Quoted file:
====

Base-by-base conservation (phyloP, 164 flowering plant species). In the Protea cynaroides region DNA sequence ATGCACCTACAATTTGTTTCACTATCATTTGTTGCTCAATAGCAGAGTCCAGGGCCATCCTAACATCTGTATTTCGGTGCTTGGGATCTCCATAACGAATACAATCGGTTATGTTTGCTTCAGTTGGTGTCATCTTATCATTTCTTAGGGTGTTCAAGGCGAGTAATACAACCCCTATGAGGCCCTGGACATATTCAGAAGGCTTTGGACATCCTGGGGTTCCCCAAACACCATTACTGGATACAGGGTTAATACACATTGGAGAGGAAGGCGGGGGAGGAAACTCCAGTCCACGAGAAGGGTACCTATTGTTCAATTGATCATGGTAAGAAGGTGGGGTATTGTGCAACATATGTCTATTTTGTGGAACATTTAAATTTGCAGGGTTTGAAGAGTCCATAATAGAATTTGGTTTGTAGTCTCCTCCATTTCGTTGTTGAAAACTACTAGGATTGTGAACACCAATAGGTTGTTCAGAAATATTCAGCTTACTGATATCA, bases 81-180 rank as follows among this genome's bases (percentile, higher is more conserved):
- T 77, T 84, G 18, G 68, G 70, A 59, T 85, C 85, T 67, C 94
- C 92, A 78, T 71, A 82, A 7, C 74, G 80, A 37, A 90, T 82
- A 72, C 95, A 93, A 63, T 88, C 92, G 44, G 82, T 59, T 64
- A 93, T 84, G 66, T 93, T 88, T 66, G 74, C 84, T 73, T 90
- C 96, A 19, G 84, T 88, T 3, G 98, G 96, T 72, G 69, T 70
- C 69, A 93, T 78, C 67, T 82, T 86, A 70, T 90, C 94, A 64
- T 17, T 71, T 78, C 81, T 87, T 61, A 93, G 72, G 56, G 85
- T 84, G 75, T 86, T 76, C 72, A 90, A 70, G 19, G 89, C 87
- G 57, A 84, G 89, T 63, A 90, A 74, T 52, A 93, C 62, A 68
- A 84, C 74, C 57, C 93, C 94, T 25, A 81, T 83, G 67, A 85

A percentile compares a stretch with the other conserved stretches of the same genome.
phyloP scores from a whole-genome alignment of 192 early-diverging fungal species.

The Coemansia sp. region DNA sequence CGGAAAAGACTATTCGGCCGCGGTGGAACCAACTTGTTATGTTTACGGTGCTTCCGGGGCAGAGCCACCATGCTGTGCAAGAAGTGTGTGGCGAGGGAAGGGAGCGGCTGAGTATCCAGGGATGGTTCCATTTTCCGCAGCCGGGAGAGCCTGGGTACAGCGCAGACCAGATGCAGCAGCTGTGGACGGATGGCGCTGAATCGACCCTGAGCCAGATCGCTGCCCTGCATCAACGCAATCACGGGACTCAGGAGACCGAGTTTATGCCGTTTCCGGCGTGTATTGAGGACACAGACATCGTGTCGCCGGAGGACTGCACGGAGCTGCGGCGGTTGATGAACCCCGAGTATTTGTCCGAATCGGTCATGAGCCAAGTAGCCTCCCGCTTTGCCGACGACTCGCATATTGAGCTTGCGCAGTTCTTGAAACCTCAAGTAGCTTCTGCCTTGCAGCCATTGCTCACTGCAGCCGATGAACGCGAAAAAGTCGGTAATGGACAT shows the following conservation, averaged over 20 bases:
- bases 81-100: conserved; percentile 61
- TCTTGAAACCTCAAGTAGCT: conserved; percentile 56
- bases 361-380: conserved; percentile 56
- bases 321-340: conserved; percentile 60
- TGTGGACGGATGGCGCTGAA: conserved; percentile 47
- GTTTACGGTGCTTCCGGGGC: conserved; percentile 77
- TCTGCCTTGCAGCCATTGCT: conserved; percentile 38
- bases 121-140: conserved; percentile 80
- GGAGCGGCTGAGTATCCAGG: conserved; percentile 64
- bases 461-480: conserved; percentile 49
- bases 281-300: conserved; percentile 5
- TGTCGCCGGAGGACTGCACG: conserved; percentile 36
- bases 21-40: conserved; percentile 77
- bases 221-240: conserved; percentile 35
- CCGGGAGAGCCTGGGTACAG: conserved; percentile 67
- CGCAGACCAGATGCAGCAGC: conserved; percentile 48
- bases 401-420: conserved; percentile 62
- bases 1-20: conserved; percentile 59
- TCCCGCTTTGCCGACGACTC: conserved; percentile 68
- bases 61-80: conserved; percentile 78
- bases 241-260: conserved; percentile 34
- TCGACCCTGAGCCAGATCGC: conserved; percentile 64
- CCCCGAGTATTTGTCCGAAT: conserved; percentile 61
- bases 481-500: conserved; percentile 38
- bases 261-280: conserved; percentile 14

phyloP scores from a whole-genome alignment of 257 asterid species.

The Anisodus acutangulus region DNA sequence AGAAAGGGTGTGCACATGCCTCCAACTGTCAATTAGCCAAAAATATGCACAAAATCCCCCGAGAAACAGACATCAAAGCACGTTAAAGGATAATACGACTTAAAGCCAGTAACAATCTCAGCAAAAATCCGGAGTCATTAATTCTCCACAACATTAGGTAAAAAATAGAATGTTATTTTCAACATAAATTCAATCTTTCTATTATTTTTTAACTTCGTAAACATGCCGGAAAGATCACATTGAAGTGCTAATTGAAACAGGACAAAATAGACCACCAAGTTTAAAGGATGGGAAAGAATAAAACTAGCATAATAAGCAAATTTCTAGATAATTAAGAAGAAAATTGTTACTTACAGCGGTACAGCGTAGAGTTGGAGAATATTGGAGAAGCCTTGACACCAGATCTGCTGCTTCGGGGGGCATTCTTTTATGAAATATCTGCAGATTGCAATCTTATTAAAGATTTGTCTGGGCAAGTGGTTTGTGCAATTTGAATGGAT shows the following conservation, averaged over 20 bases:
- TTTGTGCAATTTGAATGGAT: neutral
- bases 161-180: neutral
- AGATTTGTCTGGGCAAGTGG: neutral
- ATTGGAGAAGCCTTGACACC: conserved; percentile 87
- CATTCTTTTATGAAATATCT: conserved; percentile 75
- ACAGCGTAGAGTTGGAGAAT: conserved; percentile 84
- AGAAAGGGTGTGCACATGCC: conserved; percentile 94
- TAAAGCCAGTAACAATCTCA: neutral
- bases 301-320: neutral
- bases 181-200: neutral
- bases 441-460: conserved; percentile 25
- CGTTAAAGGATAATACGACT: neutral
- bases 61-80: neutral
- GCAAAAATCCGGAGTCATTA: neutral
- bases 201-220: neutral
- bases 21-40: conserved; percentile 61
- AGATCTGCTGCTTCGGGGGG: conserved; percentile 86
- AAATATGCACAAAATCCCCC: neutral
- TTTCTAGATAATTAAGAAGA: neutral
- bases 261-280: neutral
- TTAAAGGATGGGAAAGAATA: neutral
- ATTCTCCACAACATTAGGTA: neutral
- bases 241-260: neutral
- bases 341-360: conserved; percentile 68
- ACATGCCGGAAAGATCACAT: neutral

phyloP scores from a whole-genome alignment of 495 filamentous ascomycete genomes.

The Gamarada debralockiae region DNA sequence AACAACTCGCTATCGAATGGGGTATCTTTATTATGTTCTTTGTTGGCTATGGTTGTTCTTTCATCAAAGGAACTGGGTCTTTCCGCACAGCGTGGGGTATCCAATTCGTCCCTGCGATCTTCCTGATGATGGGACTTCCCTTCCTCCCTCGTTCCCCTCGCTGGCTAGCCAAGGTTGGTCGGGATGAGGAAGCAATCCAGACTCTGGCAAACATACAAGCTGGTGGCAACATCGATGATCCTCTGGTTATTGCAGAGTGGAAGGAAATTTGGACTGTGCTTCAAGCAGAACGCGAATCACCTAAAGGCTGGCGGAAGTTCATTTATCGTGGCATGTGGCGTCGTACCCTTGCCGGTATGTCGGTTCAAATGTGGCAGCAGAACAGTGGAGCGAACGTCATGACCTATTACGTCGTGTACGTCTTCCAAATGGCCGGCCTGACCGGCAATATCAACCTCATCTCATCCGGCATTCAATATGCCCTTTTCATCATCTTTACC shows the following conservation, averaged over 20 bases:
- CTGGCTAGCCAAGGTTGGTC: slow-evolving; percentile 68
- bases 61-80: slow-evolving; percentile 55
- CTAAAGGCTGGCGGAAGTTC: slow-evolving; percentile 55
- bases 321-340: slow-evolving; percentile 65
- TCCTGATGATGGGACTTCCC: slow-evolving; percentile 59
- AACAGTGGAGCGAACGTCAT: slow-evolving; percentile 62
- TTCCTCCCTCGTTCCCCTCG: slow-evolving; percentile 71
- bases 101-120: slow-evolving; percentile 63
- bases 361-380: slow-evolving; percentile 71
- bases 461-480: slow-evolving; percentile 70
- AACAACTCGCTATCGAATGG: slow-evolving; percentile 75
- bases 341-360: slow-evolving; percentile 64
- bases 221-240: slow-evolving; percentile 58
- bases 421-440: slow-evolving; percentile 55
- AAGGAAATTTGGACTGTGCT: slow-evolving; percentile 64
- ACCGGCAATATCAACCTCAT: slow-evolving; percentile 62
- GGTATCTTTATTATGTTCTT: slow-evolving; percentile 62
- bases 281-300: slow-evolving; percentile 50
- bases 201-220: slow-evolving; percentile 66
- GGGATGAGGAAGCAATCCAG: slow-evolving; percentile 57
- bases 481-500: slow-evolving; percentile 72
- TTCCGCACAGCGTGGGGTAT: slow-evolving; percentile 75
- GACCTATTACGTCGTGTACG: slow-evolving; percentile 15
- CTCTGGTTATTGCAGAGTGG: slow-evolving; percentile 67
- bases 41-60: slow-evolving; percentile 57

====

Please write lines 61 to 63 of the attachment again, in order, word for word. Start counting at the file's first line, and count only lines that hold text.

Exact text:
- bases 261-280: neutral
- TTAAAGGATGGGAAAGAATA: neutral
- ATTCTCCACAACATTAGGTA: neutral